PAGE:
3. Our plan was to only engage in safe-sex, only, for the next year, just to be safe. During that year, someone with whom I'd had a five-year relationship died from HIV-related causes. Since that person had lied to me during our entire relationship - he had tested positive for HIV over a decade before he and I met, but told me he was HIV negative throughout our relationship, only telling me the truth at the end of our relationship (in fact, the revelation was what caused it to be the end of our relationship) - we realized there could be a risk of my having been infected by him that extended further than one year; we decided to continue safe-sex practices for another two years.

4. For a year after that, we practiced what we called, between us, "safer sex." We withdrew from each other as we felt an orgasm approach (aka porn movie sex. Yes, we know it was just as risky as full-blown (pardon the pun) unsafe sex, and we were just "justifying" to ourselves.

After that, condoms became a thing of the past for us; we, still, trust each other that neither of us is engaging in sex with anyone outside the relationship.

I trust my husband, completely. Whether he trusts me as much is a question only he can answer. Neither of us is an "impulsive sex" kind of guy - there are certain little idiosyncrasies in our personalities and interactions when one of us is "getting in the mood" that we've come to recognize and to which we respond.

But a person needs time around another persons to recognize those little quirks, and know where those quirks may lead.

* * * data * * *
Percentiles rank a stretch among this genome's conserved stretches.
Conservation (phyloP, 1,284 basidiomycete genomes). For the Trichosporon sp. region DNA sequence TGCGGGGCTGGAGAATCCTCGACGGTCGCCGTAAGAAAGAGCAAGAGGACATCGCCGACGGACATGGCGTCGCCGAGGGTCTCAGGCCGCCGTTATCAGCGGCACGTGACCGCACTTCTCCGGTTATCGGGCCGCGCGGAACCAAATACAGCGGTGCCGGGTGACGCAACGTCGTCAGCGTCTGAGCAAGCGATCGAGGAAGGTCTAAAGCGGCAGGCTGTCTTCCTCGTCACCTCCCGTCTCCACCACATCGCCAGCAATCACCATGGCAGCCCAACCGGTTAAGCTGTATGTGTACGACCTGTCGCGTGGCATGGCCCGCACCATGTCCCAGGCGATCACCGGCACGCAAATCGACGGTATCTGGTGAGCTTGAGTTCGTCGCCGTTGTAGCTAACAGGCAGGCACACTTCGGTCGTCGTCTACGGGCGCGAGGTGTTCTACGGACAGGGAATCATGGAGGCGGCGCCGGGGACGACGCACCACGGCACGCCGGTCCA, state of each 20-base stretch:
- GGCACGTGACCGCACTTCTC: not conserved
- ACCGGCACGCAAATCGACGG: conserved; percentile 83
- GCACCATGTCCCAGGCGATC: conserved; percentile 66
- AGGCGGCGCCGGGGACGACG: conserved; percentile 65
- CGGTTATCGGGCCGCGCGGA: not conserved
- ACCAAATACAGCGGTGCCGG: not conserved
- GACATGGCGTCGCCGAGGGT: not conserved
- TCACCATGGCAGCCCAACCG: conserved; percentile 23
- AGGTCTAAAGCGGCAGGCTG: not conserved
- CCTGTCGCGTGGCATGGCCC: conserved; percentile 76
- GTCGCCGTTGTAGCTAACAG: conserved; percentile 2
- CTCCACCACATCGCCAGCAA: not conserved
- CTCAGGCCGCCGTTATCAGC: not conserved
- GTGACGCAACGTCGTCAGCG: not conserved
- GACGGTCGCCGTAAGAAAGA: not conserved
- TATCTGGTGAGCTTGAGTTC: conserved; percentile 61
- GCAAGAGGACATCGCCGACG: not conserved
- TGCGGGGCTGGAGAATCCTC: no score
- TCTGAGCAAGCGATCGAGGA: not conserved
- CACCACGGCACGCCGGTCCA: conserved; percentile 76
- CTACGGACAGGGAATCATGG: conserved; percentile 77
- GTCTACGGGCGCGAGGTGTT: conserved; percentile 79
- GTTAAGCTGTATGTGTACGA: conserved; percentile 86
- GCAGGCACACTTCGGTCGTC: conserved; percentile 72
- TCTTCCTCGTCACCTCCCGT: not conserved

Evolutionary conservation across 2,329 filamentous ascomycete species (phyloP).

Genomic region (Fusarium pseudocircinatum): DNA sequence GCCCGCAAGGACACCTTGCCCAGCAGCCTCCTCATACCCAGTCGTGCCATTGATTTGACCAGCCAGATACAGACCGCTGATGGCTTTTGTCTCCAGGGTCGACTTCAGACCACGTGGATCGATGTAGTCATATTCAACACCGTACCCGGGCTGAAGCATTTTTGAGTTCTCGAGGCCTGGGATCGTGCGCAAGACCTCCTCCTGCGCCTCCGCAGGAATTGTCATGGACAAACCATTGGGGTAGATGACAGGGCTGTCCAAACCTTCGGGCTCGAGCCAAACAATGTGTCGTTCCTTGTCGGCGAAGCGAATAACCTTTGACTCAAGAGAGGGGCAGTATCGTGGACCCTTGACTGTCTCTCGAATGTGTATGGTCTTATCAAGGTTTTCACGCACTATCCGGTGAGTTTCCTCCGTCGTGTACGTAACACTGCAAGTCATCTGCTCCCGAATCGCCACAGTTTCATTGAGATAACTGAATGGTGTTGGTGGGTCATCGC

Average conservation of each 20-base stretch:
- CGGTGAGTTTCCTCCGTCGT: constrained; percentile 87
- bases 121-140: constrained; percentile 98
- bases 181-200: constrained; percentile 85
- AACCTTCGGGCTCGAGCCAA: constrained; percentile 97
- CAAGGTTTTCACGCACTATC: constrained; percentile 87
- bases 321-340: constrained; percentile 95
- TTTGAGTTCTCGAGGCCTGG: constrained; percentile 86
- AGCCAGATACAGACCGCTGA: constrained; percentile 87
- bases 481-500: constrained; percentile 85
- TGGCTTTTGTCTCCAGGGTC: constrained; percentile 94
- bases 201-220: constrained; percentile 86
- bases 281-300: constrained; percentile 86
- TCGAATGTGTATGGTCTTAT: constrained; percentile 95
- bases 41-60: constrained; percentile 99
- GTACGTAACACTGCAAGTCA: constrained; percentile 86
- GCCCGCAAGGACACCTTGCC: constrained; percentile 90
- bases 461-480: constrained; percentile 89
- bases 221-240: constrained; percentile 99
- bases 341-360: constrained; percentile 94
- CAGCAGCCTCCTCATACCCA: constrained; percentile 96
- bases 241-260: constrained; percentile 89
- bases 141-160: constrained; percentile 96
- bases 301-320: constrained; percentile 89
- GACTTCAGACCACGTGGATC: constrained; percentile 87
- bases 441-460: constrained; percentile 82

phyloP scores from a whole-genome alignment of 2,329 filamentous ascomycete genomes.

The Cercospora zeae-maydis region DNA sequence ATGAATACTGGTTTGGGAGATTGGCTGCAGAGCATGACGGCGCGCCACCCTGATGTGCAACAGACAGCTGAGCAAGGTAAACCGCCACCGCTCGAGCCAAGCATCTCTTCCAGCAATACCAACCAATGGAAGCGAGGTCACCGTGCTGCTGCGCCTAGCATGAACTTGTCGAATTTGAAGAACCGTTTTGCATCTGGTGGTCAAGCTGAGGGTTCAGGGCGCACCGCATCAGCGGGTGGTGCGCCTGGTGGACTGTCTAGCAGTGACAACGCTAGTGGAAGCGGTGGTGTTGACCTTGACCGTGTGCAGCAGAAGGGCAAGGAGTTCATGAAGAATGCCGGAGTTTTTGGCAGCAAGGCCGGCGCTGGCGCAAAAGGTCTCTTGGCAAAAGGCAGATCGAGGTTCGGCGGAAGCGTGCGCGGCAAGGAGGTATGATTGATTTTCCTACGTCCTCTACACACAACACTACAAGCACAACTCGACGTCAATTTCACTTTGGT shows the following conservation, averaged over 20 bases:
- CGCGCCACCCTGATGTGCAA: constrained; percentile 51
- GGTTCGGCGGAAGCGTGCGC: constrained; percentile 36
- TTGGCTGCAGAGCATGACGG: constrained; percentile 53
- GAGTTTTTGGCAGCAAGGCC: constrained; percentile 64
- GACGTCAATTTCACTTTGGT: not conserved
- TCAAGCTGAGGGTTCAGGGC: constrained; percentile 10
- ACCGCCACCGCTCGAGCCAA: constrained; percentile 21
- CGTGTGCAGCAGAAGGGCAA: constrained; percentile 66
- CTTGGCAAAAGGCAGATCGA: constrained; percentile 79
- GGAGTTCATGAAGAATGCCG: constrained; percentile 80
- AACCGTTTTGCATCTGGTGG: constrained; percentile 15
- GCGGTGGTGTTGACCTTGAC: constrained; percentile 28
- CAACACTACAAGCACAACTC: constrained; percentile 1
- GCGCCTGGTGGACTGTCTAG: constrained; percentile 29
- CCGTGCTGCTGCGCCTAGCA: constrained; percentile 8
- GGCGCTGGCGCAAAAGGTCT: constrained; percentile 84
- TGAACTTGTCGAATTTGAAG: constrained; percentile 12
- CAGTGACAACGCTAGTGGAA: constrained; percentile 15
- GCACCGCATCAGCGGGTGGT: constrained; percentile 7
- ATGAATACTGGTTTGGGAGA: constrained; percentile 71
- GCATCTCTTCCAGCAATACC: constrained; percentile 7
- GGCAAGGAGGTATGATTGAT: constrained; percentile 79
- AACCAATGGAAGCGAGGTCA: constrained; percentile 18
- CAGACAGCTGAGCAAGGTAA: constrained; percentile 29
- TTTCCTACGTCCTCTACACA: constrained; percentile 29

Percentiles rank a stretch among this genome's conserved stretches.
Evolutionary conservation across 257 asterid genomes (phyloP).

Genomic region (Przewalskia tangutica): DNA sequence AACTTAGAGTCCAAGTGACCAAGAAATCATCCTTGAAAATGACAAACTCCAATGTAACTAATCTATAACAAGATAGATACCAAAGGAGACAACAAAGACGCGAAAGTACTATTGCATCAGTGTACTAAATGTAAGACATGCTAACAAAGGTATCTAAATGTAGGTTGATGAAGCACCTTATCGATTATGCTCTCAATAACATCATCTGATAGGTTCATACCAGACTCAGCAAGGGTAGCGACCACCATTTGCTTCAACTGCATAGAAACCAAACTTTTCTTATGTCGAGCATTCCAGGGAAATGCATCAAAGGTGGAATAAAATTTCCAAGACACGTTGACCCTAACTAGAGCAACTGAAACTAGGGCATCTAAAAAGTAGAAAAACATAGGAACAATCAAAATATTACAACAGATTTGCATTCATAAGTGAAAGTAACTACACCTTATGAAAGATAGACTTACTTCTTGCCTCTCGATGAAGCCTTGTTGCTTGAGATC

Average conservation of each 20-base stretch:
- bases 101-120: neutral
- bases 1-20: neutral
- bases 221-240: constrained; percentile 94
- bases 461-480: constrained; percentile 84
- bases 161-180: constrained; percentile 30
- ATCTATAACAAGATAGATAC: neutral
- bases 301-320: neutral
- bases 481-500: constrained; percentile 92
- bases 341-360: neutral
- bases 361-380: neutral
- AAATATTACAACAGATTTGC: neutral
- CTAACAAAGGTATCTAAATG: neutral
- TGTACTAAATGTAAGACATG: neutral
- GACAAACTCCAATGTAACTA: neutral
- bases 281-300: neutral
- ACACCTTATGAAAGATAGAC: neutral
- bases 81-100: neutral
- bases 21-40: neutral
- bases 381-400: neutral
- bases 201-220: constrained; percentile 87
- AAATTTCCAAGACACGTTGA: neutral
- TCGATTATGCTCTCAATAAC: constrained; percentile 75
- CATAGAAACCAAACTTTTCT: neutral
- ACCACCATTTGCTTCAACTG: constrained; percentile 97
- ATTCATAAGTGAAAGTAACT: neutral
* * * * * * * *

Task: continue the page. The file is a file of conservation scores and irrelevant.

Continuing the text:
I remember the very first Payneful Realities opinion/slice-of-life column I ever published, in Our Paper, Your Paper in the Bay Area. Written before I met the man who lied to me about his HIV status, that column touched upon the gay "dating" scene, with a line that included: "Before a straight couple has sex (from what I understand from my sisters), there is, usually, a number of dates with increasing physical contact between them; when a gay couple goes on a first date, there is almost the expectation of sex."

I was a little naive when I wrote that, back in the early 1990s. There have always been more restrained gay men. The Queer as Folk's Brian countertype exists, but so does the Michael.

BEFORE having sex get tested TOGETHER for A VARIETY of STDs. Sexual health checkups reduce ambiguity.
Sexual health checkups can be like anything else POTENTIAL sex partners do together. The surgeon washes before operating. Blood is tested before the transfusion. See also

"tested together" alerts